This article examines the integral relation between form and content in Kurd Lasswitz's "Die Universalbibliothek" (1904), one of the seminal treatments of the universal library topos and a direct inspiration for Borges's "Library of Babel." In Lasswitz's concise thought experiment, a mathematical demonstration presents the exact number of volumes contained in a universal library, the amount of space they would occupy, and the time required to travel from one end of the library to the other. At the same time, a creative literary frame narrative undermines this seemingly utopian project, revealing the dream of producing a universal library to be a nightmare for all those involved in its reception. Reading across Lasswitz's scientific and literary output, the aim of this article is to draw attention not only to the story's omission from the global tradition of science fiction, but also to the unavoidable omissions involved in any universal library project.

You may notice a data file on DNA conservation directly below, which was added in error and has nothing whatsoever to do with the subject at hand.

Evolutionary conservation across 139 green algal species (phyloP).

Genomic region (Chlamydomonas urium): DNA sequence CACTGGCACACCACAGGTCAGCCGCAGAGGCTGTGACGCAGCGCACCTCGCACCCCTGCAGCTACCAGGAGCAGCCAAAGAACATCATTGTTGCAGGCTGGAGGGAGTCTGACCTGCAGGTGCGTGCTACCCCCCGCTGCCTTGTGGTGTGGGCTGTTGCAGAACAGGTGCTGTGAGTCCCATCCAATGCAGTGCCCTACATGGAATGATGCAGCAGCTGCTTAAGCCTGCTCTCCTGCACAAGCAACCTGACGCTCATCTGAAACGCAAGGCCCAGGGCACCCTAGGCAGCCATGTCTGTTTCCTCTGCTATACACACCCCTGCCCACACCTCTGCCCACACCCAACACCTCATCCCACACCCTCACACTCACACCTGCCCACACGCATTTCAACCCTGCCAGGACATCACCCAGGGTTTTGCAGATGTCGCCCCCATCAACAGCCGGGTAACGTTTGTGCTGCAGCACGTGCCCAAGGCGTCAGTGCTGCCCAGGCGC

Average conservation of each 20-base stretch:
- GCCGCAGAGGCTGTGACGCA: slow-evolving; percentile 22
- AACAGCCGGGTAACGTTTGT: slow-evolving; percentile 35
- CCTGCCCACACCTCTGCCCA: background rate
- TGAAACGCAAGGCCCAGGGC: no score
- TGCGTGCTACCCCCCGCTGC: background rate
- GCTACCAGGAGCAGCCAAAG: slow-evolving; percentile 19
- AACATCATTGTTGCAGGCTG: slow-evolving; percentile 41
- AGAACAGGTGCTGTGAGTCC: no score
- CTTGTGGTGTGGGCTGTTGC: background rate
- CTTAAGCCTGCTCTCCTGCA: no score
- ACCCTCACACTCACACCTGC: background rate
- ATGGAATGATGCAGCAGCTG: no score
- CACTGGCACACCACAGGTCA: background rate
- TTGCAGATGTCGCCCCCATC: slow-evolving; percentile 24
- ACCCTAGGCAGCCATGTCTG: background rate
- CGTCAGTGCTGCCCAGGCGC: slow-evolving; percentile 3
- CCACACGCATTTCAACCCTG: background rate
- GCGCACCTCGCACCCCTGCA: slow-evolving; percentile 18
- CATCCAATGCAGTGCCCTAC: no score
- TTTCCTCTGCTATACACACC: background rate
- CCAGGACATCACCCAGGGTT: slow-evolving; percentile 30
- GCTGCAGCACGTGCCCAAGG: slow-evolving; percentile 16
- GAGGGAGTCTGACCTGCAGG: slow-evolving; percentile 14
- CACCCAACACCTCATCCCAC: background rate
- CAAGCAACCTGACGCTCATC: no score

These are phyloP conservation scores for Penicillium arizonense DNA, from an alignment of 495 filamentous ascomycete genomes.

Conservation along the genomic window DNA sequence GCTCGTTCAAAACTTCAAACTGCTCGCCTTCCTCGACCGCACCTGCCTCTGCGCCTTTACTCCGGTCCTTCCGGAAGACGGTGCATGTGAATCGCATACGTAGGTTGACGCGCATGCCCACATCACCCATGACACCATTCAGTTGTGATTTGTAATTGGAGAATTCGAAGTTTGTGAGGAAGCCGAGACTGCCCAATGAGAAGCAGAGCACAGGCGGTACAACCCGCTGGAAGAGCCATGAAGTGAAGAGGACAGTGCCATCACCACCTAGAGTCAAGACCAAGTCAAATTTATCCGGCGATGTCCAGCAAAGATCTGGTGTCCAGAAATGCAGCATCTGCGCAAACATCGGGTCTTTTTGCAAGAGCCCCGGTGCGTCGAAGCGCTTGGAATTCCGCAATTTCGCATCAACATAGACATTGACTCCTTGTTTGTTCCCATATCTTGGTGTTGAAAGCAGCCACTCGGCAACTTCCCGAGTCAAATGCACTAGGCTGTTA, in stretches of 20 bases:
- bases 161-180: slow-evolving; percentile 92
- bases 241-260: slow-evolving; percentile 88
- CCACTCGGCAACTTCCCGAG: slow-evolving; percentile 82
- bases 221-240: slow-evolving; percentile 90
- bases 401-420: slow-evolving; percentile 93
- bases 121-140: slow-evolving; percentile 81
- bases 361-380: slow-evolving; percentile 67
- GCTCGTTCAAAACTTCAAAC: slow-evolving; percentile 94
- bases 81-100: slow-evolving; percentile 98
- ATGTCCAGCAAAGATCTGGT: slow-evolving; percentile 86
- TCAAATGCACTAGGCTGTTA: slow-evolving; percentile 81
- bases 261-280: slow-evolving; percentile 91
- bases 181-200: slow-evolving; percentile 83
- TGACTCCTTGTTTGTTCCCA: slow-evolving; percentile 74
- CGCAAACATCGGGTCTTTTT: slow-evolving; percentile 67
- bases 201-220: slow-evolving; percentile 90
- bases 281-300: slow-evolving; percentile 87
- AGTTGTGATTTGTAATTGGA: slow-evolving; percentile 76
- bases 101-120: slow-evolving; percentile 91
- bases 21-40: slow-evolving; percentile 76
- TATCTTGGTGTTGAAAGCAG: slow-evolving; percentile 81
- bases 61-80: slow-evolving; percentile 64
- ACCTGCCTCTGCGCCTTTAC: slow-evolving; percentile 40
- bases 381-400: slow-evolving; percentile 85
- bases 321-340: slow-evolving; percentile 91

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pp. 529-551
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